Where does the word “Aroint” come from and What does Aroint mean?

“Aroynt thee, Witch, the rumpe-fed Ronyon cryes,” is the way Shakespeare wrote it in Macbeth (Act I, Scene iii), and here, as well as in King Lear (Act III, Scene iv), his obvious meaning was “Begone! Get out! Scram!” but the source of his term may never be known.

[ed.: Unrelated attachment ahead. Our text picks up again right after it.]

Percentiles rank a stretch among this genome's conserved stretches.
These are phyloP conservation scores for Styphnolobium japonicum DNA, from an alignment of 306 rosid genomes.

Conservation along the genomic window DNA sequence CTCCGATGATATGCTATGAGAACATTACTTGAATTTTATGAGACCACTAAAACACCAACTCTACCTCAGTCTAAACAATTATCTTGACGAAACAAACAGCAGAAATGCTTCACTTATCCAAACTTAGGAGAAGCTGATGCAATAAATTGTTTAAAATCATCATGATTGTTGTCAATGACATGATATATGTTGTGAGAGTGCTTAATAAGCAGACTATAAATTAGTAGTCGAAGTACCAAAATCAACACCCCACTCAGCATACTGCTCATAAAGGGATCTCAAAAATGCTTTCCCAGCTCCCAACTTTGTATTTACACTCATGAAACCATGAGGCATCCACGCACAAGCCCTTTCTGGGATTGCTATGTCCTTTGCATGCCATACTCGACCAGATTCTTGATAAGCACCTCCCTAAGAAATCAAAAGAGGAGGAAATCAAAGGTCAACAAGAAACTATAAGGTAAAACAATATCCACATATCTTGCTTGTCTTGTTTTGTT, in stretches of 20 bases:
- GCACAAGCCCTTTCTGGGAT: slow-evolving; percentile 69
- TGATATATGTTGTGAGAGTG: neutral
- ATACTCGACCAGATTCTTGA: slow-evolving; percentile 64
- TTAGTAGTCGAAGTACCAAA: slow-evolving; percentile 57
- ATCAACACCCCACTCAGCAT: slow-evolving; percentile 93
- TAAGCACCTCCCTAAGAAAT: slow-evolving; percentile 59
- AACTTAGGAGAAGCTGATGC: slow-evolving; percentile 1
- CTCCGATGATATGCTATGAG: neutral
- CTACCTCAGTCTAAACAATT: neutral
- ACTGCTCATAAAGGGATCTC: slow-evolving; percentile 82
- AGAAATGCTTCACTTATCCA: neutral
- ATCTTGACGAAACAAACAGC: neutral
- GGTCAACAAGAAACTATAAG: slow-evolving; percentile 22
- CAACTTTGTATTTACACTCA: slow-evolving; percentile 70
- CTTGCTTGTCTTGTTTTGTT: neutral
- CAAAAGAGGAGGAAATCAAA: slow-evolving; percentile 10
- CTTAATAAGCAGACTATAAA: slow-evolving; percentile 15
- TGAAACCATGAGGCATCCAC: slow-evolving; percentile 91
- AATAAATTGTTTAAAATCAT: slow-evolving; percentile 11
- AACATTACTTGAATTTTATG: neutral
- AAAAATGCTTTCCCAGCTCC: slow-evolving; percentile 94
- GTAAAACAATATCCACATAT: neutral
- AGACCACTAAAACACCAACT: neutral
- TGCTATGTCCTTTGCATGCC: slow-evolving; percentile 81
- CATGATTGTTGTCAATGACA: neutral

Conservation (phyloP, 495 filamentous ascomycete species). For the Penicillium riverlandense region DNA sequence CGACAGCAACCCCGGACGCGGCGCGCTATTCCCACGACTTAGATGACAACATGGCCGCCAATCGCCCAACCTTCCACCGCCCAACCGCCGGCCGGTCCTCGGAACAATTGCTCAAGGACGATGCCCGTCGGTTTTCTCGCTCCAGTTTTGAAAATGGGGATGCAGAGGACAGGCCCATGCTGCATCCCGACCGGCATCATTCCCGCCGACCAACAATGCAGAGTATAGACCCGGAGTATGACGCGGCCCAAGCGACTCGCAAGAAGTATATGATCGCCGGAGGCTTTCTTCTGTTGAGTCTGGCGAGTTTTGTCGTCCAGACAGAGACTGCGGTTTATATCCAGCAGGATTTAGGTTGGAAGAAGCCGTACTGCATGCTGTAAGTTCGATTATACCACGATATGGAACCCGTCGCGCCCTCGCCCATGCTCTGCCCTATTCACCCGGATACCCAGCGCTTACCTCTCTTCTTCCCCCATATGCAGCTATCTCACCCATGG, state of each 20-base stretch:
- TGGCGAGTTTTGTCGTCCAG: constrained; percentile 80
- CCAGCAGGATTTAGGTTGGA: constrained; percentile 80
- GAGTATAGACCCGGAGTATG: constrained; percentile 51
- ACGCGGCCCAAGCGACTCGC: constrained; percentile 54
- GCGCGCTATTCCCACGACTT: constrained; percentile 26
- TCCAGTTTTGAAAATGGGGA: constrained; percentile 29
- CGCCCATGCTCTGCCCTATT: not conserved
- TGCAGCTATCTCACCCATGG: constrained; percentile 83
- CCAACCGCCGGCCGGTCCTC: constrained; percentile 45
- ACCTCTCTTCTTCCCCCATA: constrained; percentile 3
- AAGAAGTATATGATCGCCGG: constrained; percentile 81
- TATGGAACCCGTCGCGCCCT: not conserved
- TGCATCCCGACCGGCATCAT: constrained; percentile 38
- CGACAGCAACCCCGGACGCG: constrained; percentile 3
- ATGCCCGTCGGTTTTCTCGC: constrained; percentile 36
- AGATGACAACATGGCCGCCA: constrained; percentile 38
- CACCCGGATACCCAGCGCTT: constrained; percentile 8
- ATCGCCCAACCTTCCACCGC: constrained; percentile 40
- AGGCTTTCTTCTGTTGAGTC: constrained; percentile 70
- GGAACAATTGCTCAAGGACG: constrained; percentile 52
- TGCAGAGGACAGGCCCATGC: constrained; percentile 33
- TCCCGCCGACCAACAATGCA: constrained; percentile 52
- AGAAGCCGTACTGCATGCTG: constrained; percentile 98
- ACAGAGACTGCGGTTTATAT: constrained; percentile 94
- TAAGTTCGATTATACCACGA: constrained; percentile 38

No earlier instance of the use of “Aroint” has been turned up. Nor do we know positively what he meant by a ronyon, which, in Merry Wives of Windsor (Act IV, Scene ii), he spelled runnion.

Dr. Samuel Johnson, in his dictionary of 1755, defined the latter spelling as “a mangy creature,” but defined ronion as “a fat bulky woman.”

You may take your pick. Rump, of course, pertains to the posterior of an animal.